Tag Archive | depression

3 ways to unlock Doubting Castle

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Survey question: how many of you have read Pilgrim’s Progress in some form? Watched the film version?

If you have, you may recognize this blog’s title. If you haven’t, I will give you a tiny overview of the plot line. The key character is Pilgrim. He is on a dangerous journey to the Celestial City. Alone at times, he also meets and travels with two key friends for part of his   journey.

One important fact to note is that the author John Bunyan wrote this classic allegory in prison.

Quite a few tales of courage, faith, and redemption have been linked to prison time.

Joseph — betrayed, lied about, imprisoned;

Corrie and Betsy Ten Boom incarcerated by the Nazis for hiding Jews;

Les Miserable’s Jean Valjean languishing in a wretched labor prison for the paltry crime of stealing a loaf of bread are just a few examples.

The particular prison Doubting Castle in the Pilgrim’s Progress is run by the GIant Despair. He lurks around the countryside and snags those who have strayed off course or missed a sign for the Celestial City.

The Giant Despair caught Pilgrim and his friend when they took a side road.

Ever met this demonic Giant? I know I have. I’m sure our husbands have.

Chronic illness and depression are bedfellows.

The Psalmist wrestled with Despair. “Why are you cast down, oh my soul? Hope in God.”

He admits in Psalm 34, “Many are the afflictions of the righteous.”

HE couldn’t pretend the pain, sorrow, and affliction didn’t exist. It does.

If you aren’t currently undergoing some personal hardship or sorrow, just scroll down your Facebook or turn on the TV. The tragedies will sucker-punch your soul. (If you have a tender heart of compassion like Jesus, that is.) What a broken world!

Well, it’s one thing if your sick husband is chronically depressed.

It’s quite another thing when that depression spills over to your heart. You’re the caregiver. The heart of the home. Someone has to keep their head above water, right?

Like Pilgrim and his friend in the stone cold dungeon of the Castle of Despair, neither one could figure out how to break free. No way out. No strength to fight the Giant. Certain doom!

Suddenly they remember the key on a chain around Pilgrim’s neck. It’s called the key of faith! In the nick of time, they try the key. It fits the lock.

Making a daring jailbreak, they return to the narrow path that leads to eternal life.

I love the key of faith reference! So many times I forget about that key. Faith was a gift given to me by God.

When trial strikes, I feel the panic attempt to swallow me like being hauled off to a dark castle dungeon. Like a friend wrote to me recently, I hate that feeling! I should know better!

Time and time again I have seen God answer prayer and provide for our current need when we cry out to Him in prayer. So this little post is a reminder to me and an outstretched hand of hope and encouragement for you.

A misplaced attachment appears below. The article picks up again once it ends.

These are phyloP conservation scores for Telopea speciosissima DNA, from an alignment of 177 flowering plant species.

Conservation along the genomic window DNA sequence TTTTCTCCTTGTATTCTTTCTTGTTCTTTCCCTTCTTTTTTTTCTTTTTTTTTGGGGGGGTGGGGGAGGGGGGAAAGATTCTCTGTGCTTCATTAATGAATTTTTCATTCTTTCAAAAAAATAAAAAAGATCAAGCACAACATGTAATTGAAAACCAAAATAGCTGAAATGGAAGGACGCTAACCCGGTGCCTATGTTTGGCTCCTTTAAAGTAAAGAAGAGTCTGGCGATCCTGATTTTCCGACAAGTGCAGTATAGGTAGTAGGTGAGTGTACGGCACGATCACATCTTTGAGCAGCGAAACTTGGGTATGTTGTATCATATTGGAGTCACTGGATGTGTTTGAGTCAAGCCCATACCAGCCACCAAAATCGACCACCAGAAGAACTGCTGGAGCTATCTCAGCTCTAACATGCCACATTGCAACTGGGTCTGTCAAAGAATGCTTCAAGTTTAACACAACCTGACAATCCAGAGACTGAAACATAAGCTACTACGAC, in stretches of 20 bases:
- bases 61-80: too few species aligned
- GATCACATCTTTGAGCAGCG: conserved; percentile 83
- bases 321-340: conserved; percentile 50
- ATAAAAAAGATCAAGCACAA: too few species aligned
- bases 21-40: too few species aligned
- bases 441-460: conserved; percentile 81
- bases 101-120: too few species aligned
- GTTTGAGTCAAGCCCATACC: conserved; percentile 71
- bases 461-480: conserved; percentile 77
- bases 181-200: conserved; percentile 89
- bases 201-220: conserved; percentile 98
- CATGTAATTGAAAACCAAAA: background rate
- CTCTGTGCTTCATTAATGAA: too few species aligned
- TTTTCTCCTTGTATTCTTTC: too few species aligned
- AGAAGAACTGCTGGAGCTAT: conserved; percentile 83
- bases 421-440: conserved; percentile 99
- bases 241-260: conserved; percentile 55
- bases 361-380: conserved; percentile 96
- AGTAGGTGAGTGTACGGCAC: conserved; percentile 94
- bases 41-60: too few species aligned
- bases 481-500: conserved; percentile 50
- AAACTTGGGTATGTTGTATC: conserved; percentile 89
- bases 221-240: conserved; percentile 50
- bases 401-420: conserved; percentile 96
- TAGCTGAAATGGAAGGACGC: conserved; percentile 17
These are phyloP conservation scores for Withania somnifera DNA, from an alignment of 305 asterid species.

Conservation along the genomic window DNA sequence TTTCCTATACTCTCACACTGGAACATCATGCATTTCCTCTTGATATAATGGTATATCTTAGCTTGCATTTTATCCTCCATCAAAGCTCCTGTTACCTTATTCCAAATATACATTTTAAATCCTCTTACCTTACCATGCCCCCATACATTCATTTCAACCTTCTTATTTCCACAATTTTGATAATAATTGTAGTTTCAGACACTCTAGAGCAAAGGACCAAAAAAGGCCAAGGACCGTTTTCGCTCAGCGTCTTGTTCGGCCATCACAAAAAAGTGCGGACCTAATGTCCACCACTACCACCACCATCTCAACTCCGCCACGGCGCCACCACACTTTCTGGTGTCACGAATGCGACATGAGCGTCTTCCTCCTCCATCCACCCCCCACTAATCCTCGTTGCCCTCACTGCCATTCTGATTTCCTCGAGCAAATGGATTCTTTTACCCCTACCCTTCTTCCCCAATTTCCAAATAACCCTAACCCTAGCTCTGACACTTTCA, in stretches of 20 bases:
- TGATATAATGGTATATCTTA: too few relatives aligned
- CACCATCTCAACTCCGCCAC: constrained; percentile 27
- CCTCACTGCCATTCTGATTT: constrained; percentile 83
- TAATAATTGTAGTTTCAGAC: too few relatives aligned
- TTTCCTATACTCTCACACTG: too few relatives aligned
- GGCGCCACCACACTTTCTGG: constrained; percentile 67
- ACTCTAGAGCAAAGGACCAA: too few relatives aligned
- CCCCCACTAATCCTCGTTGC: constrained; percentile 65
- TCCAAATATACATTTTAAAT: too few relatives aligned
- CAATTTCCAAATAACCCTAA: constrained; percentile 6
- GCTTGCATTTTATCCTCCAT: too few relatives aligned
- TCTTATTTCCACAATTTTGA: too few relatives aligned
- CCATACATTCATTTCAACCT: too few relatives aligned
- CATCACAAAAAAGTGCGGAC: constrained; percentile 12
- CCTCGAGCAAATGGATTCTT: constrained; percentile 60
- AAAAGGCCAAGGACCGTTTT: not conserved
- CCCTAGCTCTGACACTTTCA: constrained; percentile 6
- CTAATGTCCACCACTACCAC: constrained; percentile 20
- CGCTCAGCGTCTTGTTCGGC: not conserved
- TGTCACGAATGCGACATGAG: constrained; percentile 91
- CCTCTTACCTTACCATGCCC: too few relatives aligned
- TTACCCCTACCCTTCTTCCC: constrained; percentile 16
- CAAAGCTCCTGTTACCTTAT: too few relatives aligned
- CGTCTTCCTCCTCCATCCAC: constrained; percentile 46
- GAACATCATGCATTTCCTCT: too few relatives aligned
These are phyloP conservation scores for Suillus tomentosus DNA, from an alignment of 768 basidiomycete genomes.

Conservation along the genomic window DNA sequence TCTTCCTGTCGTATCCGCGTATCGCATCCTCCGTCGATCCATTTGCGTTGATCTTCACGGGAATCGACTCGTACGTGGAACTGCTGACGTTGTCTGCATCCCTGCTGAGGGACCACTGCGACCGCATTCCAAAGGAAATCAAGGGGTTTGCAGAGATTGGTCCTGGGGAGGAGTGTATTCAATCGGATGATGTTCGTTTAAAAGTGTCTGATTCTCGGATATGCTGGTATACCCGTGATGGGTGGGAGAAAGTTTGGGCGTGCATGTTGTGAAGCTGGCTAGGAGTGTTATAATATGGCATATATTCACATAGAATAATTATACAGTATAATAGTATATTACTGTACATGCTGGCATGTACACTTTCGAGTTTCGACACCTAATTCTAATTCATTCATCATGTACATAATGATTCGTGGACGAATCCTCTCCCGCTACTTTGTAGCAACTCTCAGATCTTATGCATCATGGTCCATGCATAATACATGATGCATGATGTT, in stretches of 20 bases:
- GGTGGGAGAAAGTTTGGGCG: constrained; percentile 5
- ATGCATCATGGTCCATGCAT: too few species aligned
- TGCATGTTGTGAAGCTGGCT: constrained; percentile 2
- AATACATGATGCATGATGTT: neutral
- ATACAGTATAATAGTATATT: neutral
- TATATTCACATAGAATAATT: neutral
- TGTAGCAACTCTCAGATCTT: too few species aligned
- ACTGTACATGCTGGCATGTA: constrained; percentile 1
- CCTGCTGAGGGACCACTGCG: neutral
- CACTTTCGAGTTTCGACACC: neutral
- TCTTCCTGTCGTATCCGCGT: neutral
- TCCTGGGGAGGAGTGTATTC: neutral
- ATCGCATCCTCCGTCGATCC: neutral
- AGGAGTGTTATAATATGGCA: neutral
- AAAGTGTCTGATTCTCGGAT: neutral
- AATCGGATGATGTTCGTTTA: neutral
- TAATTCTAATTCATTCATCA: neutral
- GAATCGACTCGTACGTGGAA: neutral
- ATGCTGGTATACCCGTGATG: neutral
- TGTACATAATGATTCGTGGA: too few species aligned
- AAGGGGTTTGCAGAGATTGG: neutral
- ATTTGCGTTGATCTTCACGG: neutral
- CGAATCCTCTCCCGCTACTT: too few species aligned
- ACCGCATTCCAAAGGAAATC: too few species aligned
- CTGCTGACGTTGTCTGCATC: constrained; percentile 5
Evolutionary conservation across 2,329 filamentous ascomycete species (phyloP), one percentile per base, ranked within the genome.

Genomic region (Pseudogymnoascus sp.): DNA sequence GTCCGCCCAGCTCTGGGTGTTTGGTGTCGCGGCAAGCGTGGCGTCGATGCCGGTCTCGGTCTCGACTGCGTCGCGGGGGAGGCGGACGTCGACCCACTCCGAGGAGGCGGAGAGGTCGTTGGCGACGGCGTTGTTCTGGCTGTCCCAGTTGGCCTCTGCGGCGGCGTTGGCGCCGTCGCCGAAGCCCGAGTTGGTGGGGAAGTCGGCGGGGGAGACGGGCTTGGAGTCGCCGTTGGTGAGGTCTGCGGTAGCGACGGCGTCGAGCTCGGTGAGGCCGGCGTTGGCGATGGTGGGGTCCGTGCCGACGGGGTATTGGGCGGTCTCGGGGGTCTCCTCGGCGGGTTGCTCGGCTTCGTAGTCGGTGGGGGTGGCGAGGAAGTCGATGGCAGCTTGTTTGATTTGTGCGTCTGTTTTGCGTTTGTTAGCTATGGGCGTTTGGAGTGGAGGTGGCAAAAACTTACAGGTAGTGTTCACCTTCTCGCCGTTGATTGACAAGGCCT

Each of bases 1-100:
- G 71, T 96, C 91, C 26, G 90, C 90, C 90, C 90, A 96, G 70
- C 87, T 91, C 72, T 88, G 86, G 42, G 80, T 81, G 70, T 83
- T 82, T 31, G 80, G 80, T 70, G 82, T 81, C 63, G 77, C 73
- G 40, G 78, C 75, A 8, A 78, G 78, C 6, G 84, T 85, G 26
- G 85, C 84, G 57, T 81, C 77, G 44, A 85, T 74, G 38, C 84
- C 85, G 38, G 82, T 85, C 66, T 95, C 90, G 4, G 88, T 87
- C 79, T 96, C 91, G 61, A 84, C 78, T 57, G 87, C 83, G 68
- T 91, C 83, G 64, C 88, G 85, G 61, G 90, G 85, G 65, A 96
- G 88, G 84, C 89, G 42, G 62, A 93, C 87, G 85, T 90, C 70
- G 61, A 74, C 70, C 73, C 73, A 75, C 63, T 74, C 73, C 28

1.) Take time to “Be still, and know that I AM God.”

Like that famous line of poetry ( Browning?),”How do I love thee? Let me count the ways.” Remembering AND naming God’s great acts and His attributes is very faith- building. Pray these attributes.  God, I know You are faithful. I know You are just, yet merciful. I know there is no limits to Your resources. Your wisdom is bigger far than my problems right now.

2.) Like Israel’s stones of remembrance, make a list of answered prayers.

Yes, there is surprising power in the worn out cliche, Count your blessings, name them one by one. When I do this, my eyes just can’t stop leaking! Sometimes, like Paul and Silas, you start praising and the prison door does swing right open. Other times, your patience and faith will grow when you feel like you are forgotten in prison like Joseph. But God was with Joseph all along.

3.) Ask a friend to pray with you.

That happened to me this week, also. A friend reached out to me. We shared prayer requests. It was so very encouraging! Dear ones, do not hesitate to ask for prayer. Right here. Right now. Not only will I pray for you, I know other readers will.

Pray for me, for us? I want to hold tightly to the key of faith as my husband starts chemo this week. Also, months of pain management has failed to help. Chronic pain! Ugh! It’s wicked ugly awful! It wreaks havoc on body and mind.

With Jesus’ strength, He will keep our souls and our feet on the paths of righteousness straight to the gates of the Celestial City. Mutual prayers needed. Share below, please!

 

 

 

 

What to do when you’re dried up and worn out

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By the end of winter, I’m not the only one crying the blues.

Some of you LOVE winter. That’s fine with me. I’m not offended. But some of us have to dig deep to remain cheerful and upbeat for the first three months of each year.

We live in an old, 1885 home. It’s never quite snug and warm in every room.

Winter seems to bring a blizzard of troubles, too. It’s as if the minions of hell know we’re at our weakest.

One year we discovered we had to rebuild part of our foundation in FEBRUARY! Just as we had the floor open semi-permanently, a major cold snap hit. It makes me shudder, still, to think about that.